Vanilla "Flavor" vs. Extract?
The other day I was at Trader Joe's I picked up what I thought was vanilla extract, and when I came home I saw it is actually called "Pure Vanilla Flavor." I've always known that "Imitation Vanilla Extract" was a no-no and that you should always go for actual extract, but is "flavor" essentially the same thing as the imitation extract, under a different name?
That's something I never noticed. What are the ingredients listed on the label? If it's vanilla bean and alcohol, it's extract. "Vanillin" is the artificial stuff. Interwstingly, Cook's Illustrated did a test some years ago and could not tell the difference between the two in baked goods. This led me to try it. The smell in the bottle is distinctly different and for me, the taste of the cookies made with imitation suffered.
I think what you have is a non-alcoholic vanilla extract. Possibly the term "extract" means the presence of alcohol, which would explain why yours is called flavor. My bottle of pure extract also has corn syrup and water, so the distinction is between the alcohol and the glycerin. I would think you'd use it the same way. If you'd gotten it someplace like Penzey's I'd wonder if it was for a specific purpose like candy-making. But TJ's doesn't stock a panoply of specialty flavorings so their product should be all purpose. Wikipedia didn't mention vanilla flavor at all. Learned something, though - bourbon vanilla does not mean there's bourbon in it; it refers to the Bourbon dynasty.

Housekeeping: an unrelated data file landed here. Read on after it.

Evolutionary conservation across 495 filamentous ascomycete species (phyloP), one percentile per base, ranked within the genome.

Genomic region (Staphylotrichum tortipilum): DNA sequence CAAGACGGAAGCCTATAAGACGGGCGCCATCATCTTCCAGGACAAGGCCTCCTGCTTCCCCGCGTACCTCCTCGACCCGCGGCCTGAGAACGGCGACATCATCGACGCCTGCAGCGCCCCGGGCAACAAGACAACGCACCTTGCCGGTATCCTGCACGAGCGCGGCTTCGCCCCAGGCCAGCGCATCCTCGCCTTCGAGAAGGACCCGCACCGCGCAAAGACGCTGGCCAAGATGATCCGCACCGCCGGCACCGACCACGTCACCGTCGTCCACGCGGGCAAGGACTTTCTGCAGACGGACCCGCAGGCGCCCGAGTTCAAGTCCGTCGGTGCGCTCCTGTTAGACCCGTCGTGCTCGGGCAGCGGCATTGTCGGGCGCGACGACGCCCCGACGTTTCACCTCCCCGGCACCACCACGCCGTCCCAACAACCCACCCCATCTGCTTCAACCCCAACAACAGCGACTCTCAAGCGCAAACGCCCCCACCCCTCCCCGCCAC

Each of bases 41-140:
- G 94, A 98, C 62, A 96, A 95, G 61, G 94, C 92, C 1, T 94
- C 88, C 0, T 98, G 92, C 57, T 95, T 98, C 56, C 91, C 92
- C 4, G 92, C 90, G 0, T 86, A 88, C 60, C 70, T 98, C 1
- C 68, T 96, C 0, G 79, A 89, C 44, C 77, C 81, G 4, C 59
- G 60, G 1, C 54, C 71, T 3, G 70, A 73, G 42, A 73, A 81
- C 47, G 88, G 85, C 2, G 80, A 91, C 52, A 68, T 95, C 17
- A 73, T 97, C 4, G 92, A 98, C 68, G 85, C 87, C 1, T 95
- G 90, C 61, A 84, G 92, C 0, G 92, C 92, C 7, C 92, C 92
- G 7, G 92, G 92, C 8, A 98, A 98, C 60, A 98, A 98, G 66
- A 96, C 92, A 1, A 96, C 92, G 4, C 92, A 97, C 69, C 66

By law Pure Vanilla Extract must contain at least 35% alcohol (by volume) in the final product and have contained at least 13.35 oz. of vanilla beads per gallon in the extraction mixture. The final product may contain sugar but it is not required.
Imitation Vanilla Extract is primarily vanillin, most often extracted from wood pulp.
Vanilla Flavor may contain a combination of vanilla extract and imitation flavor.
This post sent me running to my cupboard to taste and smell both the vanilla extract and the imitation. Both have alcohol in them, but the pure vanilla was warm and sweet by scent and taste. The imitation tasted and smelled sharper, and far more alcoholic.
Thinking about what greygarious posted, I wonder if what you have is a product that tries to bridge the gap between the distinct taste differences between the real and the artificial by eliminating alcohol from the 'flavored' product.
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"Despite the widespread hue and cry in the food world about the inferiority of imitation vanilla—experts agree that it lacks the flavor nuances and subtleties of pure vanilla extract—our tasters found it to be perfectly acceptable in cake and custard. The
imitation vanillas earned high enough scores to be recommended alongside all of the pure vanillas. In fact, every extract we tasted scored its way into the “recommended” category of the chart on page 27. The numerical spread in the scores of all eight vanillas was an unusually small 1.25 points (more typical of Cook’s tastings is a 3- to 4-point spread, based on a scale of 10), meaning that tasters struggled to detect differences in the samples. In the cake, differences were essentially indistinguishable, and they were just barely more apparent in the custard sauce. When we really pressed tasters to declare a preference, many
chose the imitation vanilla, noting that its flavor was stronger and easier to detect."
"Real Vanilla vs. Imitation: Results from my experiment"
“What is the origin of vanilla and what is the difference between artificial vanilla and vanilla extract?”